Ranking the NFL Head Coaching Vacancies

Ranking the NFL Head Coaching Vacancies

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Over the past few months, we’ve often heard or read some
people’s concerns that the Eagles might not be able to attract a high caliber
of coach for any number of reasons. Those range from a supposed dearth of
talent on the roster to not wanting to work with general manager Howie Roseman,
among others. However, we want you to rest assured that none of this is an
issue.

Jeffrey Lurie called coaching the Philadelphia Eagles the
best job in the NFL at his press conference on Monday. I don’t know if I would
go that far – it might not even be the best job available – but candidates will
view this is as an attractive destination regardless. For one thing, there are
only seven openings, so if somebody has aspirations to coach in this league,
they’ll have to start somewhere.

There’s more to it than that, of course. Who has the most
talent? Who already has a franchise quarterback? Who has the best facilities?
Where are the owners that are committed to winning a championship? Where are
the best places to live? All of that comes into play.

In the end, what fits one coach might not suit another, but
if you really wanted to rank the vacancies from best to worst, you could. In
fact, we have.

1. Chicago

Of all the places on this list, Chicago is probably the
closest to Super Bowl-ready. They won 10 games this season, barely missing the
playoffs, and haven’t won fewer than seven since 2004. Their success is largely
built around a solid defense with multiple veteran cornerstones: Brian
Urlacher, Lance Briggs, Charles Tillman, and Julius Peppers to name a few.
There is a franchise quarterback in place in Jay Cutler, a passionate fan base,
and an owner committed to winning. With the right hire, the Bears will have
little problem carrying on their reputation as a tough opponent year in and
year out.

2. San Diego

Forget the beaches. The Chargers are a prominent destination
for one reason and one reason only: Philip Rivers. San Diego has by far the
best quarterback situation, a four-time Pro Bowler who has won in the postseason.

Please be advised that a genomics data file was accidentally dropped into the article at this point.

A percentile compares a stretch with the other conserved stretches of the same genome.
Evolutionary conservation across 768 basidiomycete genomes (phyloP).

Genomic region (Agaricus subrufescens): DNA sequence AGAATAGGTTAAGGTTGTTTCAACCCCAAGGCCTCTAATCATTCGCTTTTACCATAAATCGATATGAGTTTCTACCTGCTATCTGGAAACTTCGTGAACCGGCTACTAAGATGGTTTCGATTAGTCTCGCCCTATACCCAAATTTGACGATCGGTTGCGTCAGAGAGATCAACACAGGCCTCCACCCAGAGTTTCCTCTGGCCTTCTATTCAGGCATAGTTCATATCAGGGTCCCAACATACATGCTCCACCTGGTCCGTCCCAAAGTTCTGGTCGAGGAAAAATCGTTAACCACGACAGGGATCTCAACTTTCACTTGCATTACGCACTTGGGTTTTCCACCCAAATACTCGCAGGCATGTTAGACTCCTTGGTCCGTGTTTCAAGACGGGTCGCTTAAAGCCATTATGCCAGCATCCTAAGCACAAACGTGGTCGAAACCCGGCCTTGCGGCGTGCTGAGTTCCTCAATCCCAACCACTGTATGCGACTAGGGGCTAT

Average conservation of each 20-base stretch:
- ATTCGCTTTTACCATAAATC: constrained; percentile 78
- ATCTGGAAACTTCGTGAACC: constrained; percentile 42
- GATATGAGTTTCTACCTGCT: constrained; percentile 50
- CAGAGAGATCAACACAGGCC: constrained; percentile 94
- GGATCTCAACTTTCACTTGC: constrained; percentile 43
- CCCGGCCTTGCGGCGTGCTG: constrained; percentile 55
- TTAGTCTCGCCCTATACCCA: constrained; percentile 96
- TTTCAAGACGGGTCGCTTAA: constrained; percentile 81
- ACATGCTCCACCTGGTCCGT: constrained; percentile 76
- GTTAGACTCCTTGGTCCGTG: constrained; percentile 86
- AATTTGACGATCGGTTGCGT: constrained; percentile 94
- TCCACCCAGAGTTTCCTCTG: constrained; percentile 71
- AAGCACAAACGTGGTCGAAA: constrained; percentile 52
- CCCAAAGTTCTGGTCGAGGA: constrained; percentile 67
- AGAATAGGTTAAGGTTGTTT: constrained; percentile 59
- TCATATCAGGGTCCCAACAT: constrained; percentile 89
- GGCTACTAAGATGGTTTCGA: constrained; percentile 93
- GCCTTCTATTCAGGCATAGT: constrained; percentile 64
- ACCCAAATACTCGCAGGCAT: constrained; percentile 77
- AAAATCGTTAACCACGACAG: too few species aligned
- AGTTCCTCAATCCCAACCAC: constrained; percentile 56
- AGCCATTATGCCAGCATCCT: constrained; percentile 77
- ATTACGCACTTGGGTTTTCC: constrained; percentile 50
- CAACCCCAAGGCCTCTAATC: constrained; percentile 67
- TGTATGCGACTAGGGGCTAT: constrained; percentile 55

Rivers’ play has fallen off over the past two years, but with a new direction
and an infusion of talent, he could easily turn it around. That’s the problem
though: the rest of the roster isn’t all that close. Having said that, Rivers
is 31 so he should have a few good years left, at least long enough that the
Bolts could be back in contention while he is still under center.

3. Philadelphia

You could make the case for Cleveland over Philly, and we’ll
get into why in a moment. Ultimately we think the Eagles are the better job
though. Philadelphia is a nicer place to live, the owner desperately wants to
win, and the organization is stable. On the field, they are brimming with young
talent, including Nick Foles who did demonstrate some potential he could perhaps
be molded into a franchise quarterback with proper tutelage. Plus, they have a
high draft pick, and there is even reason to believe the team isn’t as bad as
their record if several key players recover from injury.

4. Cleveland

The Browns are a franchise on the rise now that Joe Banner
is running the operation – just look at what he accomplished while he was here.
They are going to turn it around, but also remember it did not happen overnight
with the Eagles. The Browns need to assemble a front office along with hiring a
head coach, so there is a great deal of uncertainty in that process. There are
some quality players inside the locker room, but the quarterback is about to
turn 30 in just his second NFL season – if that’s even the direction the new
regime chooses to go. Something tells me being the next next head coach in Cleveland will be a much better position.

5. Arizona

Our perception of Arizona has changed somewhat since Kurt
Warner elevated them to a Super Bowl several years ago. A coach can win there.
The Cardinals have top-rate facilities, and believe it or not, the fans do
care. However, the team itself is a project. Unless Andy Reid plans on propping
up Kevin Kolb once more, they appear to be lacking a franchise quarterback, and